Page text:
Hockey's Darkest Day
There are no words to encapsulate what happened today.
Perhaps the darkest summer in hockey history continued with perhaps the darkest day in hockey history. A devastating tragedy occurred. 27 hockey players and the coaching staff—an entire hockey team, full of veteran NHLers we all knew and came to love over the years—completely wiped out.
Lokomotiv Yaroslavl coach Brad McCrimmon, players Pavol Demitra, Ruslan Salei, Karel Rachunek, Josef Vasicek, Alexander Yasyunov, Jan Marek, Karlis Skrastins, among so many others, passed away in the most nauseating disaster in hockey history.
This crash did not just affect the KHL, or Russia alone.
A Yaroslavl fan lights a candle at a vigil for the fallen players —Reuters
Today proved that the hockey world is a connected community, even through rivalries and passion. All of us grieved for the loss of not just quality hockey players, but quality people, too. We know what these players meant to us over the past several years. Many who passed were veterans who made their presence known in the National Hockey League.
Sadly, the hockey world lost several of its European standouts.
Veteran Slovak Pavol Demitra paved the way for Slovakian hockey players in the 90s. He ended his career by playing 847 NHL games on top of three appearances in the all-star game. His blinding speed and scoring touch excited NHL fans in Los Angeles and St. Louis.
Defenseman Ruslan Salei of Belarus, 9th overall pick of the Anaheim Ducks, a two-time winner of Belarusian hockey player of the year in 2003 and 2004, played in 917 NHL games. Salei was never one to show up on the scoreboard, but he was always one to be physical.
Latvian defenseman Karlis Skrastins just finished two solid campaigns for the Dallas Stars. He was reportedly one of the nicest and most unselfish players out there. He always prided himself on being a reliable, serviceable defensive defenseman who was out there for the big moments. He dominated the face of hockey in Latvia.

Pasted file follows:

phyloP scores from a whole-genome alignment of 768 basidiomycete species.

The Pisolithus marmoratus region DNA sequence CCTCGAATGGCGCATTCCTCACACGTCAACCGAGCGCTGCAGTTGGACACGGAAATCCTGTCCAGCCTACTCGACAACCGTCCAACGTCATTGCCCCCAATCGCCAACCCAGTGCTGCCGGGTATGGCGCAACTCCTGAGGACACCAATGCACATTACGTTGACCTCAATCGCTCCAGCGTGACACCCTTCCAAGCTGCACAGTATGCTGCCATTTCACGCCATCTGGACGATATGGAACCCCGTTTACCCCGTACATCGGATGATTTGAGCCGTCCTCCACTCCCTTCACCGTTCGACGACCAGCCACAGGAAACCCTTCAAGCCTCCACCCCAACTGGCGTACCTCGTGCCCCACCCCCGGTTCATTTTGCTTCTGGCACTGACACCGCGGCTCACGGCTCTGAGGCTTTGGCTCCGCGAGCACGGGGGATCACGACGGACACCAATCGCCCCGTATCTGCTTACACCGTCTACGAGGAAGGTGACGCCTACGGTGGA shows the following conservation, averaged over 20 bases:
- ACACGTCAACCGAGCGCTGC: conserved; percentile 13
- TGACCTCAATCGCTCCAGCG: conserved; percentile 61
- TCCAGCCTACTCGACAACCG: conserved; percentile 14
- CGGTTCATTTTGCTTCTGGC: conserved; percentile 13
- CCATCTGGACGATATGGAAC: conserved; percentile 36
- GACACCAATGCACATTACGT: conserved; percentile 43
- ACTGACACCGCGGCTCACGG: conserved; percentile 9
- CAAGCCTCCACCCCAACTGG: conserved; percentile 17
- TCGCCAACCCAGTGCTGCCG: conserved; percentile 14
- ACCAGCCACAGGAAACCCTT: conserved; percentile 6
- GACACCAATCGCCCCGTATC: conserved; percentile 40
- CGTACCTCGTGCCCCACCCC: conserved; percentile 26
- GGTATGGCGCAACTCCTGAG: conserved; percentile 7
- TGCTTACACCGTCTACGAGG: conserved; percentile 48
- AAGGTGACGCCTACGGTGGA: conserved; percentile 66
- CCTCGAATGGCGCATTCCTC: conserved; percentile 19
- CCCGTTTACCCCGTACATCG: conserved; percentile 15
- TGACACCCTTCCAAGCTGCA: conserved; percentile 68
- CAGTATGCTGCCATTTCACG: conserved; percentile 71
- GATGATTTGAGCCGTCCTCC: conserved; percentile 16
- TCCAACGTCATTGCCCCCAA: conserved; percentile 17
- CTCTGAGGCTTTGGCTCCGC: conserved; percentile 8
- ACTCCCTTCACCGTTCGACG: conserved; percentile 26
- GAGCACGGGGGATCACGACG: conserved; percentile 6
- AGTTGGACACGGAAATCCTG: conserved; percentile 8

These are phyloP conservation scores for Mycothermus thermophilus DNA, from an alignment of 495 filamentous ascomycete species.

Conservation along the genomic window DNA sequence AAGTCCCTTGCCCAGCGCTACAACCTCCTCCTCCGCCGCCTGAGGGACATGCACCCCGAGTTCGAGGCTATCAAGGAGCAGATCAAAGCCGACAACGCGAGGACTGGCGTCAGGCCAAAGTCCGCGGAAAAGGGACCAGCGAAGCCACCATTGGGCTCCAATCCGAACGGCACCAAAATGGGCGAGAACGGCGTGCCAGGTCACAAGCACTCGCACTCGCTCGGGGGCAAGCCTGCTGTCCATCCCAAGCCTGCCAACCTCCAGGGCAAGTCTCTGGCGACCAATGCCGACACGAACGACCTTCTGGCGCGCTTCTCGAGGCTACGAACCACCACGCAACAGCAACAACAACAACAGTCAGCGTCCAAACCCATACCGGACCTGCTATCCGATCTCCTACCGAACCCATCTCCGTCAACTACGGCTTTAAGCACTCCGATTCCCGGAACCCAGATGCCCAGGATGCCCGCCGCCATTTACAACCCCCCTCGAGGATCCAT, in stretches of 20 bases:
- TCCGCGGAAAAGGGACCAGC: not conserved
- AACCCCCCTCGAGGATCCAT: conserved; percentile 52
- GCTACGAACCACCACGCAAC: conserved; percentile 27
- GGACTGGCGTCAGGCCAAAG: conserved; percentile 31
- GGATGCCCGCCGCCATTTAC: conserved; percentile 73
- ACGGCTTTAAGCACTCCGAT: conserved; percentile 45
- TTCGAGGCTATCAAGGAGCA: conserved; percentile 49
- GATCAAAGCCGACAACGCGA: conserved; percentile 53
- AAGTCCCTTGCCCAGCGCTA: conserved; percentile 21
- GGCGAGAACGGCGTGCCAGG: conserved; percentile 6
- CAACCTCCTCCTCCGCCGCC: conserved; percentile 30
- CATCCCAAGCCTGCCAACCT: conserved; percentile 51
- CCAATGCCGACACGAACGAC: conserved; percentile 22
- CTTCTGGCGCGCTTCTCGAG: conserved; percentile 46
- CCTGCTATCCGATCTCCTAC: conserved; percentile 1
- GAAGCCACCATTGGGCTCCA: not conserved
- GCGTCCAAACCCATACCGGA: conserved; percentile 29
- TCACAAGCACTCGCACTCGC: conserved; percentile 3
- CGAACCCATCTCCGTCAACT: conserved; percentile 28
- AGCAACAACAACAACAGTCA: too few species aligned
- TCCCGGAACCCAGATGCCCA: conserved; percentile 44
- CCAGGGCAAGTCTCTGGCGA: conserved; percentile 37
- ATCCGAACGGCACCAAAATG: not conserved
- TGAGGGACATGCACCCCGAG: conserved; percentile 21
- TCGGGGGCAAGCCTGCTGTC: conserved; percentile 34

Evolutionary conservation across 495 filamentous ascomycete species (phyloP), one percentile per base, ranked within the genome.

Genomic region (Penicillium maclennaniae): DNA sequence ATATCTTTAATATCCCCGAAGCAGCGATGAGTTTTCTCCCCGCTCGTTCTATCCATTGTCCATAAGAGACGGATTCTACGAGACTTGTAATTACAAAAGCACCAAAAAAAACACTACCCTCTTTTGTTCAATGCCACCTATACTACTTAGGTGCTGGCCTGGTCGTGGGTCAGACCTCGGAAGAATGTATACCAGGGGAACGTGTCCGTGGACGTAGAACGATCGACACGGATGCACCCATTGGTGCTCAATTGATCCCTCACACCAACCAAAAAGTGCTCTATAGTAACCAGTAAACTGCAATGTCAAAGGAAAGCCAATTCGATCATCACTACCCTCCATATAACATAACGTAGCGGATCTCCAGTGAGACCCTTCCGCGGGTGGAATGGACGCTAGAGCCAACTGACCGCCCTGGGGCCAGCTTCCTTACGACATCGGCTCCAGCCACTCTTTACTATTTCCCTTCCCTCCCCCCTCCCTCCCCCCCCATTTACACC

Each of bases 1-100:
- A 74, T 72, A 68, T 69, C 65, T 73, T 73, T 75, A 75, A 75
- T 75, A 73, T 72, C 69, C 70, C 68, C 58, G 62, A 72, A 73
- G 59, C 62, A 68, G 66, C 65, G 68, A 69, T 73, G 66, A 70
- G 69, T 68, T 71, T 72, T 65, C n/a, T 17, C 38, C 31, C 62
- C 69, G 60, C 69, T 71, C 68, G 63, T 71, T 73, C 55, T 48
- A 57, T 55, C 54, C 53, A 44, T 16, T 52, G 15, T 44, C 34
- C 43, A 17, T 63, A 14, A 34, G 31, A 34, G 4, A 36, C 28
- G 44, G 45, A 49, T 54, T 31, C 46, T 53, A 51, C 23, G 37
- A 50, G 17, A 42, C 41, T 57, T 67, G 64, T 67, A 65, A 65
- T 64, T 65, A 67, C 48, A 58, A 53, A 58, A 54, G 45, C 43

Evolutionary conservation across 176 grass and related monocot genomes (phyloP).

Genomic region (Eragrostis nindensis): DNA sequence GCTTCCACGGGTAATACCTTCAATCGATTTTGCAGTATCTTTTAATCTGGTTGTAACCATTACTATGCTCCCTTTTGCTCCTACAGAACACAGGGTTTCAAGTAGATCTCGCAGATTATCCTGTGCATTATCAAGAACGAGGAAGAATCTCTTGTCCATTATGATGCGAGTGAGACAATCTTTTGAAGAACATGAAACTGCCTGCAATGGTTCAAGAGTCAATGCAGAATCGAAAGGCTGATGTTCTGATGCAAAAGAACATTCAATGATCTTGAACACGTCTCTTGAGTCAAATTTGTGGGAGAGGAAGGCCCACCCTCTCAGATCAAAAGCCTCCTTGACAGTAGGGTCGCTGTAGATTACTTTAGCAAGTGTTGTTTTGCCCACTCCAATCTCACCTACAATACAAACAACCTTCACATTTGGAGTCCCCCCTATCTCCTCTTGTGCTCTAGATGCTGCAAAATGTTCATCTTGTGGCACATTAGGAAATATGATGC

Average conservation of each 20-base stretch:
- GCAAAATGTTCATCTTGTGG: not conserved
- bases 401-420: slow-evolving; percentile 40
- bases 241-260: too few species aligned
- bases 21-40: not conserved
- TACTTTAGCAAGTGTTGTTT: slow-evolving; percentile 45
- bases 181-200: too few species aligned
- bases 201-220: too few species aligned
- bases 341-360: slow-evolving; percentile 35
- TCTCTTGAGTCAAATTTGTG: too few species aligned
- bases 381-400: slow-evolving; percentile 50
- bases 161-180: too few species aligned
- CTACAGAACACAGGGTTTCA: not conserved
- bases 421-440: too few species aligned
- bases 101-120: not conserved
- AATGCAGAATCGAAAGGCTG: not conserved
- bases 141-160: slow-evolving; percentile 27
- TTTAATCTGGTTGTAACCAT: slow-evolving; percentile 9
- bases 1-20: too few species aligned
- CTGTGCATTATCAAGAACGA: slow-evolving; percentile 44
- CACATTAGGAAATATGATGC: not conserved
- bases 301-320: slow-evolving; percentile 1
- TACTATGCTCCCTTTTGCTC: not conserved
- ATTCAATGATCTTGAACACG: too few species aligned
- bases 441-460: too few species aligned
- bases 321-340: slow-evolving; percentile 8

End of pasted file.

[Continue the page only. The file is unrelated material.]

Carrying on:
Former NHL defenseman (and Philadelphia Flyer) Brad McCrimmon played alongside Hall of Fame defenseman Mark Howe, and posted a career high +83 in the 1985–86 season. He looked to begin his coaching career in the KHL with Lokomotiv after serving as Detroit’s assistant coach last season. He would never coach once as a head bench boss due to this accident.
The Lokomotiv tragedy is one so devastating that International Ice Hockey Federation president René Fasel called it “the darkest day in the history of our sport.”
The words to write this have been honestly hard to find. The game of hockey may not feel right for a while. So many great people were taken from us. I don’t want to believe they are all dead. It’s simply staggering. Hockey fans just can’t help but feel sick to their stomachs because they just saw these players play a few months ago, alive and well.
It was hockey’s version of its worst nightmare come true.
However, as the adage goes, “the show must go on." I’ll end this blog with a sage tweet from Adam Proteau of The Hockey News.
“When one person in the hockey world dies too soon, we grieve for the family. On a day like today, we're all family.”
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